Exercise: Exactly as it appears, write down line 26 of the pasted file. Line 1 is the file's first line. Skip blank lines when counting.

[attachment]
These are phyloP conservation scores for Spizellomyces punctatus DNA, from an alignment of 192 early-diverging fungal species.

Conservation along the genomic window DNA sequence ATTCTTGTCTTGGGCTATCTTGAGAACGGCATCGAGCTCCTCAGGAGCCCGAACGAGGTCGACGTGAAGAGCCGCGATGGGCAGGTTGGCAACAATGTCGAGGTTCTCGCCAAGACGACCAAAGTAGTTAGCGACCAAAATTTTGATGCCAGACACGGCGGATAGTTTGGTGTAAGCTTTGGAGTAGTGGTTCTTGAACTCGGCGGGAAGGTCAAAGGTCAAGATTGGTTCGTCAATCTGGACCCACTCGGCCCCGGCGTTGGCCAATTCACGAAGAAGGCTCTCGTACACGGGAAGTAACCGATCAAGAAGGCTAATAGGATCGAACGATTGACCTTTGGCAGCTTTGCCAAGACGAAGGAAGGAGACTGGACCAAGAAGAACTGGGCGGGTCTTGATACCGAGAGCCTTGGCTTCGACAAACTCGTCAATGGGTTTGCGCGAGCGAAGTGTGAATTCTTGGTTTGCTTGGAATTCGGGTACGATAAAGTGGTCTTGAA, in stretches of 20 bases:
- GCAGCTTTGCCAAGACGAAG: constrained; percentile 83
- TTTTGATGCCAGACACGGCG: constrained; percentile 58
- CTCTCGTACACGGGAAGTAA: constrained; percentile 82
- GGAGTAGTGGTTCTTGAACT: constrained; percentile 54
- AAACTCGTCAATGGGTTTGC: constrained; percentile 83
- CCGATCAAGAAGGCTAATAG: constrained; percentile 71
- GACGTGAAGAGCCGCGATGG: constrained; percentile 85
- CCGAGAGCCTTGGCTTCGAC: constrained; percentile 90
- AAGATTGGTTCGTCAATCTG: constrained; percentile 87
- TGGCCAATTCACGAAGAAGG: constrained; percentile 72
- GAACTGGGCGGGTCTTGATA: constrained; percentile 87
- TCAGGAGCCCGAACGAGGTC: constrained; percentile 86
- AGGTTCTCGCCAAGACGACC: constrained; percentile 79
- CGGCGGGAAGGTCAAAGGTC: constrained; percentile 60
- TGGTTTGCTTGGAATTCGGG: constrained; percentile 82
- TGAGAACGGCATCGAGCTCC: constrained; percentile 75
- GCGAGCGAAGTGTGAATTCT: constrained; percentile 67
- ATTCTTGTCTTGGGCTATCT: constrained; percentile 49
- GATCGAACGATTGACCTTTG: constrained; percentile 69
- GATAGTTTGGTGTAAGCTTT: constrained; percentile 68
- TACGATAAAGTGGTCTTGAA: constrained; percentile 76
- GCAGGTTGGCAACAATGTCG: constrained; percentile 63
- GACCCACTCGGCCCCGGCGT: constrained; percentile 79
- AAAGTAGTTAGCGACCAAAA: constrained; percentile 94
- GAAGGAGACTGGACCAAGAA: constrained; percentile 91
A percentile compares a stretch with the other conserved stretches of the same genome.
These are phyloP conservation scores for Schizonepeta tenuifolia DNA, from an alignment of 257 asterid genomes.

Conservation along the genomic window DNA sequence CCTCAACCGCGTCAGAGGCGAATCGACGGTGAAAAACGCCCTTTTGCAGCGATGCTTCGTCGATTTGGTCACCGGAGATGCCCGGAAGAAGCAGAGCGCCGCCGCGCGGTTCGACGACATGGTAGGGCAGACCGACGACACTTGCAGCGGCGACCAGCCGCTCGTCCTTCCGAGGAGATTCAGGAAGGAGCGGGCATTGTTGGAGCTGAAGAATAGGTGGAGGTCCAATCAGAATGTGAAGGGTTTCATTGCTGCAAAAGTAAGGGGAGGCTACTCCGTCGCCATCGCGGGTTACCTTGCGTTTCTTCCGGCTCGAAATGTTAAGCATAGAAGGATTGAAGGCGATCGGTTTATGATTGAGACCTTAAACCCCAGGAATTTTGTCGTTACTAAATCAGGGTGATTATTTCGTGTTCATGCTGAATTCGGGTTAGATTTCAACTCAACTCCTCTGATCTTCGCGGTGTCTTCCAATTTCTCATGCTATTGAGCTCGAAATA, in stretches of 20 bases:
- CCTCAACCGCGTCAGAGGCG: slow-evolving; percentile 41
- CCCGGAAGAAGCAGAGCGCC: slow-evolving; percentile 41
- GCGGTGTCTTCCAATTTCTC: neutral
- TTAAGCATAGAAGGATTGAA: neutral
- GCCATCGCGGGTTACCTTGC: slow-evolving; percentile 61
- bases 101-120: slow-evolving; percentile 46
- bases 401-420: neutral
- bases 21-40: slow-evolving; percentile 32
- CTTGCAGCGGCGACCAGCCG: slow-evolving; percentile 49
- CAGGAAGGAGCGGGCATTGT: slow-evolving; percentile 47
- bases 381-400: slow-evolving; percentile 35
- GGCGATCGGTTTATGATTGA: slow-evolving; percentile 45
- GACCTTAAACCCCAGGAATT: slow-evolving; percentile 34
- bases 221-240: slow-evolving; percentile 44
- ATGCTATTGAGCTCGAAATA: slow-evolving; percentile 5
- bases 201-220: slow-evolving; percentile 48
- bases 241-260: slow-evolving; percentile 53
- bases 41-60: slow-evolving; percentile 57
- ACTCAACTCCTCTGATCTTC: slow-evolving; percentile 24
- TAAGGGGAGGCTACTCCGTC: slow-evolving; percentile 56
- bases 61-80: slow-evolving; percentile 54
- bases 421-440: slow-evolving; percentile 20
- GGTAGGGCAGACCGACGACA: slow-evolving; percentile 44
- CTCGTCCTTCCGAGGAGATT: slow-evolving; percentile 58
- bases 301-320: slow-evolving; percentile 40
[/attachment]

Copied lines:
- AAAGTAGTTAGCGACCAAAA: constrained; percentile 94